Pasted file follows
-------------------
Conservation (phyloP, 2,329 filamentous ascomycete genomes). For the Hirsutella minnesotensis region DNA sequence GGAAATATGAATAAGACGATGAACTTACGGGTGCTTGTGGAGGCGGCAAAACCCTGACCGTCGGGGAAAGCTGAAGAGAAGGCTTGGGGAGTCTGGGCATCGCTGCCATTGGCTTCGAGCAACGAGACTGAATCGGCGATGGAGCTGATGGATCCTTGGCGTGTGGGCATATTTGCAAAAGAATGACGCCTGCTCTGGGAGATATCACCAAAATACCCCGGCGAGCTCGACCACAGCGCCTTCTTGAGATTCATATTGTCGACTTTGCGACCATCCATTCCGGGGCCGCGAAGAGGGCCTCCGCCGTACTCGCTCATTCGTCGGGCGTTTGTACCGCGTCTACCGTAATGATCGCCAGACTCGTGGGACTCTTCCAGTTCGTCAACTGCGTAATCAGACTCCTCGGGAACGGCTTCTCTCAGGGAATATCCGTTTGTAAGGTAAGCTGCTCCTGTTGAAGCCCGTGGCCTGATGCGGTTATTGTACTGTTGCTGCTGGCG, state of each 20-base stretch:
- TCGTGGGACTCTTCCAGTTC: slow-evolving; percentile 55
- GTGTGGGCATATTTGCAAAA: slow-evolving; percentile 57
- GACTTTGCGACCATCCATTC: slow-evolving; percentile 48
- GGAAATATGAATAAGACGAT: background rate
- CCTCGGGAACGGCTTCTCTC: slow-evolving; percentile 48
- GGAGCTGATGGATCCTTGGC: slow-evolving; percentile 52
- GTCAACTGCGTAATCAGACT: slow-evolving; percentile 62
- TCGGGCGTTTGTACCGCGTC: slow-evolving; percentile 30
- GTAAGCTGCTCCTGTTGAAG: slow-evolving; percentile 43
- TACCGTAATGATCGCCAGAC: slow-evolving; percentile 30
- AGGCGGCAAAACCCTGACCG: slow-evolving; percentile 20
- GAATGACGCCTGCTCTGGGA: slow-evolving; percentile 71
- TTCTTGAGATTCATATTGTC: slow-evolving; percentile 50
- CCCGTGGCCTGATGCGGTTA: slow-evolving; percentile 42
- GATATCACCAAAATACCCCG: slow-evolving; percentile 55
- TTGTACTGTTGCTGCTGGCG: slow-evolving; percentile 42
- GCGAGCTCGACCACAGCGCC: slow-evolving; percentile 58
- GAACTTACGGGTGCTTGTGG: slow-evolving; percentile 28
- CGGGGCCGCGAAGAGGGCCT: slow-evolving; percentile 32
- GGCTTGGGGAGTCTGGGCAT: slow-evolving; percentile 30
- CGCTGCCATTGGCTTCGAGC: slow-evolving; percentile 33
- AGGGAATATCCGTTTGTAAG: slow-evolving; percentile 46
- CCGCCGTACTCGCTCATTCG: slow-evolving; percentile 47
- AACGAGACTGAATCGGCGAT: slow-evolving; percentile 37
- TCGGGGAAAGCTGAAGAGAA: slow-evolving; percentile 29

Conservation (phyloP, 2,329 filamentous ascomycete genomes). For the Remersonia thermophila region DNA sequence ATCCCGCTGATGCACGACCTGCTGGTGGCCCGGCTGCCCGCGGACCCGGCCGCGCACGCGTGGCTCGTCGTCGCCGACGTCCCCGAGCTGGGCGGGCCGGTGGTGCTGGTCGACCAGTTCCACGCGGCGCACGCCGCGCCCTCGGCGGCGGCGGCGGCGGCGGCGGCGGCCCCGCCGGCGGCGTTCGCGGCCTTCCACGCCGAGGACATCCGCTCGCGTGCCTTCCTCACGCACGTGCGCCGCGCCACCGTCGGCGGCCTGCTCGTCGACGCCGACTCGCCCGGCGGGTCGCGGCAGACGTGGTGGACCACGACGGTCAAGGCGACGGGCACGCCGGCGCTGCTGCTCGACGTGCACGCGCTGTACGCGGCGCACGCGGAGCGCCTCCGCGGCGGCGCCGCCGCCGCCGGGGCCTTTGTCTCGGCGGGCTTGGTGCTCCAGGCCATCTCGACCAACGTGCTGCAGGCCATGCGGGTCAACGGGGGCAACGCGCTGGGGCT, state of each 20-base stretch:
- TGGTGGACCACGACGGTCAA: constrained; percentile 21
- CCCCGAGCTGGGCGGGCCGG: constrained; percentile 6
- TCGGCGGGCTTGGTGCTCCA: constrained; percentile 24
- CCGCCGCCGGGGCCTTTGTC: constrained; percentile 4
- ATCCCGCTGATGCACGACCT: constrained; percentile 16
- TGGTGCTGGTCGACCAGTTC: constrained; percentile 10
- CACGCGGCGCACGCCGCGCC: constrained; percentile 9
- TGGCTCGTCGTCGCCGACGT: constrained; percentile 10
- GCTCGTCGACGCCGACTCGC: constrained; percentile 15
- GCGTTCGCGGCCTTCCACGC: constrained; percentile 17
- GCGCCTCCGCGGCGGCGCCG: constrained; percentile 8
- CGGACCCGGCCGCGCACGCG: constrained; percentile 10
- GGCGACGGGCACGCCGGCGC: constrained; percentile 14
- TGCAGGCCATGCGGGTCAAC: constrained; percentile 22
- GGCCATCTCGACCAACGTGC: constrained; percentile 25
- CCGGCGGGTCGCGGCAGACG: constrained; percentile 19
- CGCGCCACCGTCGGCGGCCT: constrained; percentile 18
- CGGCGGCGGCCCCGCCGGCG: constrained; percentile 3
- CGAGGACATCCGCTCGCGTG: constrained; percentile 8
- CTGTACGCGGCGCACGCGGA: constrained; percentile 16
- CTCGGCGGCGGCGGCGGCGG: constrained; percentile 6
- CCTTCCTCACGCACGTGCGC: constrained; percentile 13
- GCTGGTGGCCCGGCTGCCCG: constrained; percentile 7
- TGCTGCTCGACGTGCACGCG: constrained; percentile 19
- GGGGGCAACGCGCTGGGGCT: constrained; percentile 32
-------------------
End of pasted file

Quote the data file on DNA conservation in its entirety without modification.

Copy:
Conservation (phyloP, 2,329 filamentous ascomycete genomes). For the Hirsutella minnesotensis region DNA sequence GGAAATATGAATAAGACGATGAACTTACGGGTGCTTGTGGAGGCGGCAAAACCCTGACCGTCGGGGAAAGCTGAAGAGAAGGCTTGGGGAGTCTGGGCATCGCTGCCATTGGCTTCGAGCAACGAGACTGAATCGGCGATGGAGCTGATGGATCCTTGGCGTGTGGGCATATTTGCAAAAGAATGACGCCTGCTCTGGGAGATATCACCAAAATACCCCGGCGAGCTCGACCACAGCGCCTTCTTGAGATTCATATTGTCGACTTTGCGACCATCCATTCCGGGGCCGCGAAGAGGGCCTCCGCCGTACTCGCTCATTCGTCGGGCGTTTGTACCGCGTCTACCGTAATGATCGCCAGACTCGTGGGACTCTTCCAGTTCGTCAACTGCGTAATCAGACTCCTCGGGAACGGCTTCTCTCAGGGAATATCCGTTTGTAAGGTAAGCTGCTCCTGTTGAAGCCCGTGGCCTGATGCGGTTATTGTACTGTTGCTGCTGGCG, state of each 20-base stretch:
- TCGTGGGACTCTTCCAGTTC: slow-evolving; percentile 55
- GTGTGGGCATATTTGCAAAA: slow-evolving; percentile 57
- GACTTTGCGACCATCCATTC: slow-evolving; percentile 48
- GGAAATATGAATAAGACGAT: background rate
- CCTCGGGAACGGCTTCTCTC: slow-evolving; percentile 48
- GGAGCTGATGGATCCTTGGC: slow-evolving; percentile 52
- GTCAACTGCGTAATCAGACT: slow-evolving; percentile 62
- TCGGGCGTTTGTACCGCGTC: slow-evolving; percentile 30
- GTAAGCTGCTCCTGTTGAAG: slow-evolving; percentile 43
- TACCGTAATGATCGCCAGAC: slow-evolving; percentile 30
- AGGCGGCAAAACCCTGACCG: slow-evolving; percentile 20
- GAATGACGCCTGCTCTGGGA: slow-evolving; percentile 71
- TTCTTGAGATTCATATTGTC: slow-evolving; percentile 50
- CCCGTGGCCTGATGCGGTTA: slow-evolving; percentile 42
- GATATCACCAAAATACCCCG: slow-evolving; percentile 55
- TTGTACTGTTGCTGCTGGCG: slow-evolving; percentile 42
- GCGAGCTCGACCACAGCGCC: slow-evolving; percentile 58
- GAACTTACGGGTGCTTGTGG: slow-evolving; percentile 28
- CGGGGCCGCGAAGAGGGCCT: slow-evolving; percentile 32
- GGCTTGGGGAGTCTGGGCAT: slow-evolving; percentile 30
- CGCTGCCATTGGCTTCGAGC: slow-evolving; percentile 33
- AGGGAATATCCGTTTGTAAG: slow-evolving; percentile 46
- CCGCCGTACTCGCTCATTCG: slow-evolving; percentile 47
- AACGAGACTGAATCGGCGAT: slow-evolving; percentile 37
- TCGGGGAAAGCTGAAGAGAA: slow-evolving; percentile 29

Conservation (phyloP, 2,329 filamentous ascomycete genomes). For the Remersonia thermophila region DNA sequence ATCCCGCTGATGCACGACCTGCTGGTGGCCCGGCTGCCCGCGGACCCGGCCGCGCACGCGTGGCTCGTCGTCGCCGACGTCCCCGAGCTGGGCGGGCCGGTGGTGCTGGTCGACCAGTTCCACGCGGCGCACGCCGCGCCCTCGGCGGCGGCGGCGGCGGCGGCGGCGGCCCCGCCGGCGGCGTTCGCGGCCTTCCACGCCGAGGACATCCGCTCGCGTGCCTTCCTCACGCACGTGCGCCGCGCCACCGTCGGCGGCCTGCTCGTCGACGCCGACTCGCCCGGCGGGTCGCGGCAGACGTGGTGGACCACGACGGTCAAGGCGACGGGCACGCCGGCGCTGCTGCTCGACGTGCACGCGCTGTACGCGGCGCACGCGGAGCGCCTCCGCGGCGGCGCCGCCGCCGCCGGGGCCTTTGTCTCGGCGGGCTTGGTGCTCCAGGCCATCTCGACCAACGTGCTGCAGGCCATGCGGGTCAACGGGGGCAACGCGCTGGGGCT, state of each 20-base stretch:
- TGGTGGACCACGACGGTCAA: constrained; percentile 21
- CCCCGAGCTGGGCGGGCCGG: constrained; percentile 6
- TCGGCGGGCTTGGTGCTCCA: constrained; percentile 24
- CCGCCGCCGGGGCCTTTGTC: constrained; percentile 4
- ATCCCGCTGATGCACGACCT: constrained; percentile 16
- TGGTGCTGGTCGACCAGTTC: constrained; percentile 10
- CACGCGGCGCACGCCGCGCC: constrained; percentile 9
- TGGCTCGTCGTCGCCGACGT: constrained; percentile 10
- GCTCGTCGACGCCGACTCGC: constrained; percentile 15
- GCGTTCGCGGCCTTCCACGC: constrained; percentile 17
- GCGCCTCCGCGGCGGCGCCG: constrained; percentile 8
- CGGACCCGGCCGCGCACGCG: constrained; percentile 10
- GGCGACGGGCACGCCGGCGC: constrained; percentile 14
- TGCAGGCCATGCGGGTCAAC: constrained; percentile 22
- GGCCATCTCGACCAACGTGC: constrained; percentile 25
- CCGGCGGGTCGCGGCAGACG: constrained; percentile 19
- CGCGCCACCGTCGGCGGCCT: constrained; percentile 18
- CGGCGGCGGCCCCGCCGGCG: constrained; percentile 3
- CGAGGACATCCGCTCGCGTG: constrained; percentile 8
- CTGTACGCGGCGCACGCGGA: constrained; percentile 16
- CTCGGCGGCGGCGGCGGCGG: constrained; percentile 6
- CCTTCCTCACGCACGTGCGC: constrained; percentile 13
- GCTGGTGGCCCGGCTGCCCG: constrained; percentile 7
- TGCTGCTCGACGTGCACGCG: constrained; percentile 19
- GGGGGCAACGCGCTGGGGCT: constrained; percentile 32